COP25: The entire world stands to gain if we get it right for children in Africa

As world leaders gather for the annual Conference of Parties in Madrid, we are reminded that we must reorient education to become a major player in the work and debates around climate action.

December 04, 2019 by James Kassaga Arinaitwe, Teach For Uganda, and Folawe Omikunle, Teach For Nigeria
5 minutes read
Credit: Teach For Nigeria
Credit: Teach For Uganda

Adesuwa Ochonma, a teacher in Nigeria, recently took her students on a class trip to a lagoon where she showed them huge islands of plastic trash built up in the water and explained its devastating effects.

Nearly 3,000 miles away in Uganda, children at St. Jude Muwangi Primary school, in an environmental club led by teachers Charles Obore and Carol Seera, learned about recycling, planting trees, and how to advocate to their parents and communities.

Education is crucial in the fight against climate change

As world leaders gather for this year’s annual Conference of Parties (COP25) taking place this week and next in Madrid, we know the headlines and how bleak things look for the future of our children and grandchildren. Recently, we learned that atmospheric concentrations of greenhouse gases once again reached new highs. The time has never been so critical.

The inspiring young activist Greta Thunberg has sailed to Madrid across the Atlantic, having just encouraged millions of young people across the United States. She is brilliant and serves as a stark reminder of how rare young and local voices in this looming disaster are – the voices of those who are and will be most affected by climate change. We can’t put all our eggs in one basket called Greta.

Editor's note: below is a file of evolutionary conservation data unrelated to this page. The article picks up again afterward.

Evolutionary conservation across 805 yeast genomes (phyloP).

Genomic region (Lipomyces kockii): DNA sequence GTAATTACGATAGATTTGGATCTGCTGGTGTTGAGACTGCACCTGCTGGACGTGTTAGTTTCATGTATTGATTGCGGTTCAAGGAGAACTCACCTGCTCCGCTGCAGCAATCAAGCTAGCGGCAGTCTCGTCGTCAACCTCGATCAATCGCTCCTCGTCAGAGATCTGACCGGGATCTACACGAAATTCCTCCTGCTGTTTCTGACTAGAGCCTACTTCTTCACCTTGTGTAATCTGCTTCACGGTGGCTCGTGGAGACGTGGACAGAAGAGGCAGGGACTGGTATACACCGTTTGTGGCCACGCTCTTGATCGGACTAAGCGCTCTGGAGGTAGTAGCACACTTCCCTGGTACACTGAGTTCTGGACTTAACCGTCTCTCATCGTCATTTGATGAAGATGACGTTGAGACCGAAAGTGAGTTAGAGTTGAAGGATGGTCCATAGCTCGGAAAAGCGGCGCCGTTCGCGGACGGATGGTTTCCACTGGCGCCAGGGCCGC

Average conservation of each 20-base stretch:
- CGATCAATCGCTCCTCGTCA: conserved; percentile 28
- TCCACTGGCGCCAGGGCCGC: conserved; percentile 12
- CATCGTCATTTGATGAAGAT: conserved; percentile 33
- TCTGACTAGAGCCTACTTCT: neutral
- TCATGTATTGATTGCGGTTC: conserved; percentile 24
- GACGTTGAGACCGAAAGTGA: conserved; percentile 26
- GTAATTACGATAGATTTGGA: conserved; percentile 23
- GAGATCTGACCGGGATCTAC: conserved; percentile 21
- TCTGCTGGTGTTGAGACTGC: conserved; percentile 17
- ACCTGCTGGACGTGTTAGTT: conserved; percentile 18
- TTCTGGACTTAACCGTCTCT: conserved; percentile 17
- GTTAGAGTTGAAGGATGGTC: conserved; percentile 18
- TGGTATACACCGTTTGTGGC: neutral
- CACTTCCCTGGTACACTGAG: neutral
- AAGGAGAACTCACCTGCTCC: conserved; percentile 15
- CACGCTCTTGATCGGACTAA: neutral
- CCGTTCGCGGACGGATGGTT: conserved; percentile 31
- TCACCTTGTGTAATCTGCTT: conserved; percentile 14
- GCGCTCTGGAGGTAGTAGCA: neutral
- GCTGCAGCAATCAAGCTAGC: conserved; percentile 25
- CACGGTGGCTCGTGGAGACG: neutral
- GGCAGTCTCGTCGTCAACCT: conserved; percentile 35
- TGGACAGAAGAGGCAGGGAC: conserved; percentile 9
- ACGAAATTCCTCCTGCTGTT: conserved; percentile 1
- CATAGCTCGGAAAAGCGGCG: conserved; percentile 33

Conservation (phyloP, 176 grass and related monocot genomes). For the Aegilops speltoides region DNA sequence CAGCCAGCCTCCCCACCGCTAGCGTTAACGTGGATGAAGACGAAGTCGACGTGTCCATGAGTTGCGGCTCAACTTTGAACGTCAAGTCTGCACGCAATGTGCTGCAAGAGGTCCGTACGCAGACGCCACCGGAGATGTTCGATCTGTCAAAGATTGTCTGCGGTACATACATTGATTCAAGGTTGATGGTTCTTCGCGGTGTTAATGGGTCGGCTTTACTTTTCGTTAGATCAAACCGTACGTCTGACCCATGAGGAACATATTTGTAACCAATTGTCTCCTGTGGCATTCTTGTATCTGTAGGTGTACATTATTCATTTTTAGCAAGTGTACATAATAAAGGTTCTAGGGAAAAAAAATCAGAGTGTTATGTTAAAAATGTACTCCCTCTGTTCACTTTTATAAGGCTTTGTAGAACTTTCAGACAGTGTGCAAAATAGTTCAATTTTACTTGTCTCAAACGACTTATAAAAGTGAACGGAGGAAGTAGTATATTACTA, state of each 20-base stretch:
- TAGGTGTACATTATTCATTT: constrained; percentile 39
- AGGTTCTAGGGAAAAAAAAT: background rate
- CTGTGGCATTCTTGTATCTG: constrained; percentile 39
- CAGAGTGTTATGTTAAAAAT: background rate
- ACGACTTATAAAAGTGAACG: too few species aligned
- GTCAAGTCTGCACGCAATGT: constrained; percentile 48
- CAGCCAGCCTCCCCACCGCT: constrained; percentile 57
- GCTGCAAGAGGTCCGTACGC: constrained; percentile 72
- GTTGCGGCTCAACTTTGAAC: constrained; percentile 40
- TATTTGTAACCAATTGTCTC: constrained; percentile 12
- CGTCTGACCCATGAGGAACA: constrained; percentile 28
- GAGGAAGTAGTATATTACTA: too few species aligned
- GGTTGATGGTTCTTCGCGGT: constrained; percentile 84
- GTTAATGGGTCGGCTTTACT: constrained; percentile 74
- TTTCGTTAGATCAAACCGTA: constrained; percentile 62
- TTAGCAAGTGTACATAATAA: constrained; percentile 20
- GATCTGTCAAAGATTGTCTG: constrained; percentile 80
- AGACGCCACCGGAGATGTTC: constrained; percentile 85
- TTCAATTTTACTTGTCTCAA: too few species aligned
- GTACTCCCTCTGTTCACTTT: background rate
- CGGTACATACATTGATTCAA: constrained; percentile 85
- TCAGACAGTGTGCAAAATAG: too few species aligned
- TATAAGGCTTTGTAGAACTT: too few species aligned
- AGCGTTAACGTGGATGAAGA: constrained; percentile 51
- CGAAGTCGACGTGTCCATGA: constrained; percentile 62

To get it right, we must reorient education to become a major player in the work and debates around climate action. Last month, Italy became the first country ever to make climate change study compulsory in schools. Others must follow suit.

We must teach children to understand the perils of climate change and the value of clean air, water and earth. Due to youth mobilization, New York City let 1.1 million children skip school on September 20th to attend the climate protest ahead of the United Nations Climate Action Summit. And that same week, a group of children filed a complaint to the United Nations Committee on the Rights of the Child, protesting a lack of government action on climate change.

We must fast-track progress in education

But climate change is not the only one of the 17 Sustainable Development Goals that needs attention. Reaching the fast approaching 2030 targets will demand heroic efforts. Meeting our global aspirations, including reversing climate change, requires a revolution in education. Particularly in Africa.

Africa is home to the fastest-growing youth population in the world. By 2050 it will be home to one billion children. We must provide tools and opportunities to allow these children to fulfill their potential and shape our rapidly changing societies.

Marking the 30th anniversary of the Convention of the Rights of the Child, UNICEF released a report highlighting the slow pace of reducing the global out-of-school child population, especially in Africa. The pace of change is getting even slower: it’s estimated that 1.3 million additional teachers will be needed by 2030 just to maintain the current pupil-teacher ratios in Africa, which in many places are already at the breaking point.

In Nigeria alone, almost 40% of children are not in primary school — approximately 13.2 million kids — accounting for almost one in every five out-of-school children in the world. Of those who do graduate primary school, fewer than 25% can read a paragraph.